Why wasn't Roe's True Confession a bigger deal? Kahn thinks he knows why. While he notes that certain baseball people and some fans expressed "distaste and disbelief" (e.g.; Frick and Goetz) he also says that he doubts Roe's spitters shocked anybody. Kahn thinks that what outrage there was came from the act of confession itself. "The act of public confession bruised a tender area in the national ethos," he wrote in "The Boys of Summer." And that does make sense. After all, Jim Brosnan and Jim Bouton caught some of the very same flack after their seasonal diaries were published, books that were labeled "Kiss and Tell" books, as if that was the worst thing you could do, make a public confession of others' faults as well as your own. (It is worth noting that neither Brosnan nor Bouton spared themselves in telling their stories.)

So it would appear that True Confessions were out of favor in the 1950s and 1960s, especially if you were fair to middling pitchers who were neither very famous to start with, nor destined to be a great record-setter for some other aspect of greatness anyway. Or even a very good pitcher. But what if, past the turn of the century, you were very famous, very good, bound for glory, and the holder of one of the most important records in the history of the game. No, we're not talking about Mark McGwire, we're talking about Pete Rose. Although the space of a week or so doesn't give any historical perspective, it's pretty safe to say that McGwire's True Confession won't generate a tenth of the ink (well, there's not much ink anymore, but you get the idea), to say nothing of a fraction of the angst, caused by "My Prison Without Bars," Rose's True Confession that, yes, he did bet on baseball.

It's not a bad parallel for McGwire's situation. Both were very good, very famous, retired players who at one time seemed bound for glory (i.e., the Hall of Fame) and who each held a very significant record in a game obsessed with records; Rose the career hits mark and McGwire the single season home run standard. (And both records were broken with a maximum of hype and, here's that term again, PR.) Both have also been skewered on the spit of public opinion, although Rose's roasting certainly was, and is, at a level far worse than McGwire is likely to ever feel. The suspicion is that the difference is somewhat a matter of timing.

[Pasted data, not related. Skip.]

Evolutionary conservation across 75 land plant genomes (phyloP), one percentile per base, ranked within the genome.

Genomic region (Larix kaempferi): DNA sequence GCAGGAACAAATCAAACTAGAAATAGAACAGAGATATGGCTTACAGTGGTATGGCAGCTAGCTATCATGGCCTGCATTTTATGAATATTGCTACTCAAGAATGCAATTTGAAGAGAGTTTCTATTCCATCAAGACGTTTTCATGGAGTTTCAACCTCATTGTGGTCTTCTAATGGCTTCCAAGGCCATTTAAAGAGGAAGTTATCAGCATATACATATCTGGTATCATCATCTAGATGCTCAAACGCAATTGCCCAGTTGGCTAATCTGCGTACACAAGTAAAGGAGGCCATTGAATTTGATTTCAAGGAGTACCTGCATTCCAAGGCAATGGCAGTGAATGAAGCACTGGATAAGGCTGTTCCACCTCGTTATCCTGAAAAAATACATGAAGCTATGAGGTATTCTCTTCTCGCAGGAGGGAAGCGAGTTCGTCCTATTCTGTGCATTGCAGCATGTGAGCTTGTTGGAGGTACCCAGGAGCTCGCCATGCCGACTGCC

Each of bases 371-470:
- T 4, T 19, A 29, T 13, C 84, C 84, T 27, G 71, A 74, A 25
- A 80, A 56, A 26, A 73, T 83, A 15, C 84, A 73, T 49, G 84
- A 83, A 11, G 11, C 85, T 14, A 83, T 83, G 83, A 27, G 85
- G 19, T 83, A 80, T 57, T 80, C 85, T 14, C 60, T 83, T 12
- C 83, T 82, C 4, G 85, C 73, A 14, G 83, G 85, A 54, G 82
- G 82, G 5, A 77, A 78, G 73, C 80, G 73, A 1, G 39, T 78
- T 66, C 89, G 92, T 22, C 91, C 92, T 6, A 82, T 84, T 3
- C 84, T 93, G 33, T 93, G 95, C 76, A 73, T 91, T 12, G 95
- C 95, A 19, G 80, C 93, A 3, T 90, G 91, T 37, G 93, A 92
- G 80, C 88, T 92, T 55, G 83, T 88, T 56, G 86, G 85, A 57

Who can forget that Rose made one of the biggest PR blunders, not just in baseball history, but in American history. An almost inconceivable screw-up, if for no other reason than Rose had always proved himself remarkably media-savvy during his long career in the admiring spotlight. Nonetheless, Rose brought out his True Confession right BEFORE the announcement of the 2004 Hall of Fame vote, and incurred incalculable wrath for upstaging said voting results… a very strange thing to do for someone who, you have to think, did the book with the goal of getting himself into the Hall of Fame some day. It was as bad a move as if Disney Studios had decided to launch Mickey Mouse during the Black Plague.

In PR, timing is everything. You'll note that McGwire's True Confession came out AFTER the Hall vote was announced. It would be very hard to believe that that was a coincidence. And, if he hadn't subsequently goofed by agreeing to talk to Costas live, it might have worked, at least in terms of upping his HOF voting totals.

Having returned back to McGwire and the Hall of Fame, True Confessions are now far more popular. Maybe Roger Clemens and Barry Bonds will continue their current approaches on their pharmacological histories, but Alex Rodriguez, Jason Giambi, Andy Pettitte and Jose Canseco, among others, have sung like canaries. Although it's too early to tell how their True Confessions will effect their Hall of Fame chances, or their place in baseball history, it is significant to note that A-Rod, Giambi and Pettitte all 'fessed up during their playing days, and all three seem to have, at this point, reached some level of public acceptance for their transgressions. At least, it seems that way after the initial fallout fell out. Even Giambi's clumsy "I'm sorry" speech seems to have withdrawn somewhat into the background. And, does anyone remember hearing anything bad about A-Rod or Pettitte during last year's World Series?

No, the PR moral of the True Confessions story, as far as PEDs are concerned, seems to be that it's better to come clean while you're still playing. However, it can also be postulated that ultimate forgiveness may be an elusive thing for the truly great and famous; the Pete Roses, Mark McGwires and, if he does break the career home run record, Alex Rodriguez. And maybe that's one reason why Barry Bonds and Roger Clemens haven't said more on the subject. In PR, timing is everything, and that's not good news for Rose and McGwire, nor for Clemens or Bonds.